The war between bicyclists and the community appears ready to take on a Samurai twist, following a constitutional ruling by the Oregon court of appeals published today.
DOUBLE SHEATHED SAMURAI SWORD: Cyclist arrested...
The court has overturned the February conviction of a man for carrying a concealed ninja sword in a Critical Mass rally. According to the appeals opinion, James M.Turner was riding his bicycle in a Critical Mass rally, when a Portland Police Officer riding next to him saw "three to four inches" of a sword handle wedged between Turner's back and his backpack. The officer testified in court that there was no doubt in his mind that the object was a "sword or [something] similar."
According to the transcript, the officer asked Turner, "What's sticking out of your neck?"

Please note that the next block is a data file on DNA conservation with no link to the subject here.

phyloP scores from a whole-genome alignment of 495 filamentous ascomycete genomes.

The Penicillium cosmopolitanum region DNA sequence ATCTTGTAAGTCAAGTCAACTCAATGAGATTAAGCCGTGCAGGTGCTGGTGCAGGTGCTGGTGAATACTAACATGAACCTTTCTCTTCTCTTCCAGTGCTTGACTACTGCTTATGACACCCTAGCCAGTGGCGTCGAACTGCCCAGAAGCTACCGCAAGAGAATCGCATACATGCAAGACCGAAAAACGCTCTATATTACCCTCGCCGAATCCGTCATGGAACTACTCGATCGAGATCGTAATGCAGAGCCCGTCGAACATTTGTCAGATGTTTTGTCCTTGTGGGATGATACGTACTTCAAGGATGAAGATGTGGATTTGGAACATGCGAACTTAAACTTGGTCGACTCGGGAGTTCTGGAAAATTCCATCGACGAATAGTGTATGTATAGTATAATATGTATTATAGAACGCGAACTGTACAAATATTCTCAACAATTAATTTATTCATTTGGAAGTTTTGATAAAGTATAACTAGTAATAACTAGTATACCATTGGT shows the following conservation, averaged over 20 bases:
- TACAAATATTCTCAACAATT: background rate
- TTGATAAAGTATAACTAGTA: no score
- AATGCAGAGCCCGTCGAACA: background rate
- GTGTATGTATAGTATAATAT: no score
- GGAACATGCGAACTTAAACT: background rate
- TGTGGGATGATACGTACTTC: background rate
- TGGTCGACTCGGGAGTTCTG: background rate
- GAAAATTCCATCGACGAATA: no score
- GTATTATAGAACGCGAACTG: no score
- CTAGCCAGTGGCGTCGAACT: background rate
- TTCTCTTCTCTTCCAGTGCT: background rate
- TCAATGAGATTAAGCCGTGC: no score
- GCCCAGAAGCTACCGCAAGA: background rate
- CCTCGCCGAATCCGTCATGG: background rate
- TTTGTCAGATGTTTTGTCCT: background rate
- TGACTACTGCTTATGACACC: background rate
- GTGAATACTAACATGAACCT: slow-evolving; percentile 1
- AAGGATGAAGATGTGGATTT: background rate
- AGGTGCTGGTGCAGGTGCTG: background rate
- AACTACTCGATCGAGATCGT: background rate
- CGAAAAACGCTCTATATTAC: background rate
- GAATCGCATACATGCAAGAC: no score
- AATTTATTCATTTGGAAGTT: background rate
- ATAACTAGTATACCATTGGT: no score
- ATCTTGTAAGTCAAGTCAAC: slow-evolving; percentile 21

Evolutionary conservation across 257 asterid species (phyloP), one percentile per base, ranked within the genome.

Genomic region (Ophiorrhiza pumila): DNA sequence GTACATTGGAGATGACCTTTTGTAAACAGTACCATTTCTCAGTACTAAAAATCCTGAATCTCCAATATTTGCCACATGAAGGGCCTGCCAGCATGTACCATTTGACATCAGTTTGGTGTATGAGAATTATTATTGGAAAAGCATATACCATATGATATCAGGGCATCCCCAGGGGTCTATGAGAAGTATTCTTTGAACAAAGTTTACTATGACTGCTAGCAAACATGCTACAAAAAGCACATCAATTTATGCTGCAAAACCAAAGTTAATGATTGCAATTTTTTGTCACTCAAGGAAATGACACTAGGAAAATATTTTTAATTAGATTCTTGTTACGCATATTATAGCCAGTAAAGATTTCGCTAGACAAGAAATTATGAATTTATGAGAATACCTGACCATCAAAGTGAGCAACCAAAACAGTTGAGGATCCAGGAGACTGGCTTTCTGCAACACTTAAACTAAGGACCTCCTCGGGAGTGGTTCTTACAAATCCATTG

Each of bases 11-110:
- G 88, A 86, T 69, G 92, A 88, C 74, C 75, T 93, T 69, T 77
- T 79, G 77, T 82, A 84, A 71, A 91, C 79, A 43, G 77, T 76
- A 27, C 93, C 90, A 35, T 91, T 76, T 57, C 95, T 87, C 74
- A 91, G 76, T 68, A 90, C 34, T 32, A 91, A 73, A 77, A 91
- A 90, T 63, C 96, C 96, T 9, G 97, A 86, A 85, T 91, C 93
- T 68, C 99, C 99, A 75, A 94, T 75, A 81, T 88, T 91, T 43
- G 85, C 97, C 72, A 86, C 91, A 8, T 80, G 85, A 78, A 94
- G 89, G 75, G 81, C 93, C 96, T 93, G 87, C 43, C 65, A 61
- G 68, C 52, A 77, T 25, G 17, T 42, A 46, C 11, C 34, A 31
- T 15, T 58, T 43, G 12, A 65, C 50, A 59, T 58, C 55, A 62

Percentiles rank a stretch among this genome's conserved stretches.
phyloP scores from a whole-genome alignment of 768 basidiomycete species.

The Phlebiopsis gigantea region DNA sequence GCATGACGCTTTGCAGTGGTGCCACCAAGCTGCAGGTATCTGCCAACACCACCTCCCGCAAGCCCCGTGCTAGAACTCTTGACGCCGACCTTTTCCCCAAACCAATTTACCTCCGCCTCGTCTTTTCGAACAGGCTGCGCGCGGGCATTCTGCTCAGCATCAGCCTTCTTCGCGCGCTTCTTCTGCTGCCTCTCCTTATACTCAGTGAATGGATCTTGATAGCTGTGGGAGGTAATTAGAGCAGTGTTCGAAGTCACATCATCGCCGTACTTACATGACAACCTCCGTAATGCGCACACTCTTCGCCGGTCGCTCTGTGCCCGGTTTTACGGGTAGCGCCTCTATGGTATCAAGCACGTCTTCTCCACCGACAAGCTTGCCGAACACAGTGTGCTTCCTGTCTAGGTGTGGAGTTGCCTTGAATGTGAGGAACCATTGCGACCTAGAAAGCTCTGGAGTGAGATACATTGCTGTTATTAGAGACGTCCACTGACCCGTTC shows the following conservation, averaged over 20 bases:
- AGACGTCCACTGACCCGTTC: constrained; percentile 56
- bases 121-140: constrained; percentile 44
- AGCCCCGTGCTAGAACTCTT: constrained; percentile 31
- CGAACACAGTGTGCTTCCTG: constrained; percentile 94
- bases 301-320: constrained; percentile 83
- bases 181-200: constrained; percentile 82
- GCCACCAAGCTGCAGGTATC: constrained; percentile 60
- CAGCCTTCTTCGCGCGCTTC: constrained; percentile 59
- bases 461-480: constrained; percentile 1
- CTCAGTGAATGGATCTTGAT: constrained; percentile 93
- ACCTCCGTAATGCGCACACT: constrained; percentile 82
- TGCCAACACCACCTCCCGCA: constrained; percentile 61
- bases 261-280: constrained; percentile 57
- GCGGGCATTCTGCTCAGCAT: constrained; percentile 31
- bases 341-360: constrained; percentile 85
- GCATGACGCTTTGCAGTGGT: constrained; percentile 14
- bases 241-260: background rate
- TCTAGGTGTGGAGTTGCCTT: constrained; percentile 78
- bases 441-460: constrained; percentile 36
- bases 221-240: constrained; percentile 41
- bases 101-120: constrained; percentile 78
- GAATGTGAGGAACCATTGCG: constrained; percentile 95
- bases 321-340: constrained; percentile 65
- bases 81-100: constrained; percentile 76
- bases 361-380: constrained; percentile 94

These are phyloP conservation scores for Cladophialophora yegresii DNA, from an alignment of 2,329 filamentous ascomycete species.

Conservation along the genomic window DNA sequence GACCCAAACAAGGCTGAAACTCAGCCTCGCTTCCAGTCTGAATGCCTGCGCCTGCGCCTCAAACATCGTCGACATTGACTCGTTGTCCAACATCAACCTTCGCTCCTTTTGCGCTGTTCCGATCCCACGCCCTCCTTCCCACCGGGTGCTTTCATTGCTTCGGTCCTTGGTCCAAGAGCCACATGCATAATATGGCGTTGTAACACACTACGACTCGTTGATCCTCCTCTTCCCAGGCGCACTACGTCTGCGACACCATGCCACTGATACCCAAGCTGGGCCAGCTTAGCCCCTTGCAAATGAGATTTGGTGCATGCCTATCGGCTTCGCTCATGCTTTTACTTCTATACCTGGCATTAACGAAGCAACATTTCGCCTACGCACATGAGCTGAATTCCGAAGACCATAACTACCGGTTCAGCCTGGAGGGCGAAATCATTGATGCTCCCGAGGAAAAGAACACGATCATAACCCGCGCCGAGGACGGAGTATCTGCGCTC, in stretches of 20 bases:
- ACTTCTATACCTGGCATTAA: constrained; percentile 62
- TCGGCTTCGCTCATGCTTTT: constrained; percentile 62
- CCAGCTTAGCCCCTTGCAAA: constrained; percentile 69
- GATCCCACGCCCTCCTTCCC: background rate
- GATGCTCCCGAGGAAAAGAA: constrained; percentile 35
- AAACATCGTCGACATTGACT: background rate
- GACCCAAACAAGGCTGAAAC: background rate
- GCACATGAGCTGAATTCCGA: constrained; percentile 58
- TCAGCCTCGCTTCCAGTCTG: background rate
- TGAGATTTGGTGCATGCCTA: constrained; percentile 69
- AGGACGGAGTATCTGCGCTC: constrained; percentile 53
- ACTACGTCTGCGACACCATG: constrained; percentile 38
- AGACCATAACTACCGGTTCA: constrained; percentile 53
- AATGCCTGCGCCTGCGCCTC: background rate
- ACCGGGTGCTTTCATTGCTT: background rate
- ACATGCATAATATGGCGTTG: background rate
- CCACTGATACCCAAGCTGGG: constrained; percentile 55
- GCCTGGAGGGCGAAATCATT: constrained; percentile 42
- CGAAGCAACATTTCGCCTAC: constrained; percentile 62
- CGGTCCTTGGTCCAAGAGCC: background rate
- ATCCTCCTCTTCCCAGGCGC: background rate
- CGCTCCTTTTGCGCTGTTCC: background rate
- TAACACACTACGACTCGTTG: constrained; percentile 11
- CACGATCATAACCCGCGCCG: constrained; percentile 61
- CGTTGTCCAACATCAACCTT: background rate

Turner replied that it was a "ninja sword," and the officer motioned for him to pull over. After Turner stopped, the officer removed the sword, which was sheathed, from between Turner's body and his backpack. As he removed it, he discovered the sword was contained in a "double sheath, where one sword goes in one end, one in the other." At the time the officer removed the first sword, he had not seen and was not aware of the second sword. He arrested Turner for carrying a concealed weapon based on his discovery of the second sword.
The appeals court ruled, however, that the officer did not have probable cause to stop Turner for carrying a concealed second sword, based on their conversation about the first sword, which did not constitute an official "stop." However, the interaction became an official "stop," the court ruled, when the officer motioned to the rider to pull over.
Under Article I, section 9 of the constitution, a "stop" must be justified by the officer's reasonable suspicion that a person has committed or is about to commit a crime. Because the officer lacked reasonable suspicion to believe that defendant was carrying a concealed weapon at the time that he motioned for Turner to pull over, he unlawfully stopped him, and the trial court erred in failing to suppress evidence of the second sword, ruled the appeals court.
Bikeportland readers: You know what to do.